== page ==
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Multigrain vs. Whole Grain Bread vs. Whole Wheat

Multigrain vs whole grain bread vs whole wheat

Multigrain vs. Whole Grain Bread vs. Whole Wheat

Does a trip to the bread aisle make you feel overwhelmed by options? You might find dozens of different bread types in a grocery store, from multigrain loaves to whole wheat muffins. If you’re trying to choose a delicious and satisfying bread, it can be confusing with so many types to consider.

Although all loaves of brown, earthy-tasting bread might seem the same at first glance, there are essential differences between multigrain, whole wheat and whole grain bread. Let’s explore the variety of bread types and what they stand for, so you can select a product you feel good about.

What Is a Grain?

First, it helps to know a little bit about grains. A grain is a seed harvested from a grain-producing plant such as wheat or oat. A whole grain is an entire seed, and it may also be called the kernel. A whole grain has three edible parts protected by a husk. These include:

  • The bran: The bran is the outer layer of the seed. It is rich in fiber, B vitamins and antioxidants.
  • The germ: The germ is the embryo and the innermost layer of the seed. It can potentially sprout into a new plant. The germ contains protein, healthy fat, minerals and an abundance of B vitamins.
  • The endosperm: The endosperm is the middle layer, and it makes up the largest part of the seed. The endosperm contains protein, carbohydrates and a small number of minerals and vitamins.

Refined grains do not contain every part of the seed and are therefore less nutritious than whole grains.

What’s the Difference Between Whole Wheat and Multigrain Bread?

Wheat is a type of grain. Therefore, whole wheat bread contains the entire grain of wheat and all of its nutritious parts.

Multigrain bread contains various types of grains. For example, multigrain might contain wheat, barley, flax and oats. Sometimes, multigrain bread also includes seeds in its ingredients, such as sunflower seeds or pumpkin seeds. The word “multigrain” simply means there are several kinds of grains in the bread. It may or may not mean these grains are whole.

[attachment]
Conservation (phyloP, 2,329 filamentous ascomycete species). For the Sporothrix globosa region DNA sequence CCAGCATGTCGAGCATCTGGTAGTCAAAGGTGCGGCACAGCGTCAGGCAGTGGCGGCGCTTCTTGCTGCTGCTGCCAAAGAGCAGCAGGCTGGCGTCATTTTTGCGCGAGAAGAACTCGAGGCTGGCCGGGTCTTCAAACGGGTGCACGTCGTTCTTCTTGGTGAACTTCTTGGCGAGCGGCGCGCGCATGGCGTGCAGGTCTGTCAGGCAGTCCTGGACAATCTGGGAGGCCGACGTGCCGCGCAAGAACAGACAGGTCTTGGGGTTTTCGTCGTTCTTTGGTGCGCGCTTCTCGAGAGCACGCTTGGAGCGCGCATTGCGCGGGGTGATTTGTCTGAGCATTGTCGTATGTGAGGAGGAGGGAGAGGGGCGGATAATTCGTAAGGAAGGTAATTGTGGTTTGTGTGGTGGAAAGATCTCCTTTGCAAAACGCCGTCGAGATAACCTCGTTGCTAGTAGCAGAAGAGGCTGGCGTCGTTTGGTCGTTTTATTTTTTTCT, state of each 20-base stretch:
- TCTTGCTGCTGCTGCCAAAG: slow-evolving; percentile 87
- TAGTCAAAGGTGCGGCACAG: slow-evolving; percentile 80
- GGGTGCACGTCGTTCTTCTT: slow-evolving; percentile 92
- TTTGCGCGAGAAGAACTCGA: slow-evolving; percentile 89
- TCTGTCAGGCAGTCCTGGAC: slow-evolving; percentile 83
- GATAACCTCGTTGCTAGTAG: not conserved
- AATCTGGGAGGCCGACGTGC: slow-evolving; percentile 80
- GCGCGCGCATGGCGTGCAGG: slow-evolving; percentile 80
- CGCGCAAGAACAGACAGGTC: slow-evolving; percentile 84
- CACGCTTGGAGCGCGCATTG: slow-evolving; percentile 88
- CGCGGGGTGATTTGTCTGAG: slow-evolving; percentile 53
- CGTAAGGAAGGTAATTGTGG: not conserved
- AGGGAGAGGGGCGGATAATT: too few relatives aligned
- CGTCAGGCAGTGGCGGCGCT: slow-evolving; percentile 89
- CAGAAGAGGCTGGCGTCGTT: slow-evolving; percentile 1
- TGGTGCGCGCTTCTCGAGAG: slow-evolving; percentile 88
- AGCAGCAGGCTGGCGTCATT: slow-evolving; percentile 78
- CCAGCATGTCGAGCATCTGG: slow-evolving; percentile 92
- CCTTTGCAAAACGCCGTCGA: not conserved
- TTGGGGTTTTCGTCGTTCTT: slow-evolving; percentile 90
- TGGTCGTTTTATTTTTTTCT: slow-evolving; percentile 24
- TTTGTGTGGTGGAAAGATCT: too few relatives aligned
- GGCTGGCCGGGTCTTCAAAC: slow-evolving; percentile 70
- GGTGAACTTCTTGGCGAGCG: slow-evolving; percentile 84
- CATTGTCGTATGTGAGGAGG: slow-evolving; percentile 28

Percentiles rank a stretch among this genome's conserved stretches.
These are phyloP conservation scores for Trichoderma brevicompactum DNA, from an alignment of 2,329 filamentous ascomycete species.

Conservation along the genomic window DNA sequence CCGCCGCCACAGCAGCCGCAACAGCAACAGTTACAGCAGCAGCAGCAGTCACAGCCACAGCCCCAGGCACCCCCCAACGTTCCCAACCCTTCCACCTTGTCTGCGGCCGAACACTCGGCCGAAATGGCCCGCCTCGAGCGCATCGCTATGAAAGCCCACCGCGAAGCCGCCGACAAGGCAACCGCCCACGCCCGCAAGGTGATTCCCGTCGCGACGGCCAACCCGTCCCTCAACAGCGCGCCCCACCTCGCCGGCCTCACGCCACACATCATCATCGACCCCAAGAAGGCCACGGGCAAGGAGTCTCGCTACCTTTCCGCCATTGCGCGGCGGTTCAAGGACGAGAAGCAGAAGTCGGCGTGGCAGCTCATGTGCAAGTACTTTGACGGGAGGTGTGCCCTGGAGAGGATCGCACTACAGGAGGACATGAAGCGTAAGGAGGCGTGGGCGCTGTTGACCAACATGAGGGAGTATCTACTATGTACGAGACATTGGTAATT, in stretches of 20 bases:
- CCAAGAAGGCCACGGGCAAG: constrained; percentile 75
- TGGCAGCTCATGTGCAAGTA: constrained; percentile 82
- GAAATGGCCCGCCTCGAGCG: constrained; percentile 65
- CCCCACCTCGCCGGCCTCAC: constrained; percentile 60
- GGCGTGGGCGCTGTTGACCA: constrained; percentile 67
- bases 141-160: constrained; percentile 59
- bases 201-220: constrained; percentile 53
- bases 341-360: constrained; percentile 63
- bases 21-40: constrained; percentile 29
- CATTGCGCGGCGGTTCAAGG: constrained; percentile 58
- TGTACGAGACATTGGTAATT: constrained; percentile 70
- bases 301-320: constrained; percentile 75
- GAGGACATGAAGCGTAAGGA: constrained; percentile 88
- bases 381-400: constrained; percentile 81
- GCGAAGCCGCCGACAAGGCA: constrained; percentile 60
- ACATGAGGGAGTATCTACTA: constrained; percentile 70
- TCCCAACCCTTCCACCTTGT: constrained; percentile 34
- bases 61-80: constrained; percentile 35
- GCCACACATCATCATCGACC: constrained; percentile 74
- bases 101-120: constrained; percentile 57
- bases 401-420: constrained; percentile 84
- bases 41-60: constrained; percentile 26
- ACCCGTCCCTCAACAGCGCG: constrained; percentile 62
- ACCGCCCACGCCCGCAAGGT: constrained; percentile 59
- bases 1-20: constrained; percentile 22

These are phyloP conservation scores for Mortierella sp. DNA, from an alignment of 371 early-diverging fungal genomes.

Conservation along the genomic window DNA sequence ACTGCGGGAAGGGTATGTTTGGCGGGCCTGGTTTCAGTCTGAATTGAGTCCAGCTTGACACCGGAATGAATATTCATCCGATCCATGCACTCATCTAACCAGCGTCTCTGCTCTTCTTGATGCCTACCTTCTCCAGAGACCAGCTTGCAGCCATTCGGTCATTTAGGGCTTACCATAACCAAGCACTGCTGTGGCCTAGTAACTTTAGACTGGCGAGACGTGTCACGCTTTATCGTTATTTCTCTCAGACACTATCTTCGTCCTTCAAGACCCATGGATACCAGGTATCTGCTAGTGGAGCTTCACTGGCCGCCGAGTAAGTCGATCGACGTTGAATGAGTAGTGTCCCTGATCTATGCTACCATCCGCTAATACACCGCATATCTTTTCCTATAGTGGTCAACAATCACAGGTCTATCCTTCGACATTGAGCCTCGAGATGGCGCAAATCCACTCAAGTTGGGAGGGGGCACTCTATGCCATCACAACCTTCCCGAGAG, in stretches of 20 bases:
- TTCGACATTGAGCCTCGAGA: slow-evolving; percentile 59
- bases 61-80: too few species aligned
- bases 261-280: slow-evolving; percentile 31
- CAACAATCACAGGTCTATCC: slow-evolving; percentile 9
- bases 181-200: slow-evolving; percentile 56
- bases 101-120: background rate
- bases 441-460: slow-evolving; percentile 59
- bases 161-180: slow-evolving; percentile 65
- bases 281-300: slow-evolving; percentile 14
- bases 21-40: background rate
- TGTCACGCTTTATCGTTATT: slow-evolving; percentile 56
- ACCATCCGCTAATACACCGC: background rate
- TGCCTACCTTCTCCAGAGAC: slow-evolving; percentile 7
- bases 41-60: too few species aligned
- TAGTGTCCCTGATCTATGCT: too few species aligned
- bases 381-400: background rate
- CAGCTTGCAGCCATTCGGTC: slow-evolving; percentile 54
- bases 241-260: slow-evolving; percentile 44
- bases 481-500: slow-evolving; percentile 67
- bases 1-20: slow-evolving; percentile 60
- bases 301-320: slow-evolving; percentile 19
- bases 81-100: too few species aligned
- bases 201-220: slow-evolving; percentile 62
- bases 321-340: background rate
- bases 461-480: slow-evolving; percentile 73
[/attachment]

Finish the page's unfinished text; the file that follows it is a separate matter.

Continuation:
whole wheat and multigrain bread, which is healthier for you

What Is the Difference in Whole Grain and Whole Wheat?

Whole grain bread means the bread contains whole grains, typically wheat, and additional grains. Whole grain bread might include any type of whole grain — wheat, barley, oats, or a combination, for example. However, not every grain in a loaf of whole grain bread needs to be included in its entirety. It’s important to look at the ingredients list to see which grains are whole and which ones are not. Whole grains should have “whole” in front of them.

Whole wheat bread, on the other hand, means it contains whole grains of wheat. In other words, whole wheat bread is a type of whole grain bread. 

What Is the Difference Between Whole Grain and Multigrain?

Multigrain bread contains several types of grains. None of these grains may be whole. Whole grain bread contains the entire grain and its three edible layers — the bran, the endosperm and the germ. Whole grain bread may include a variety of grains and therefore be considered multigrain.

What Are the Different Bread Flavors?

In the United States, whole wheat and multigrain bread are among the most popular types of bread. Though the flavors and textures vary depending on the manufacturer, here’s a bit about each kind of bread and what makes them unique:

  • Whole wheat: Whole wheat bread typically has a soft, moist texture and nutty flavor with a hint of sweetness. Whole wheat bread is extremely versatile and can be used to hold a range of sandwich fillings, including peanut butter and jelly or melted cheese.
  • Multigrain: Since multigrain bread typically includes a range of grains, you can expect an earthy flavor and a texture similar to whole wheat bread. Like whole wheat, multigrain might also have a touch of sweetness. Multigrain bread can be used to make just about any sandwich. However, fillings like pickles or mustard can help balance its sweet, earthy flavor.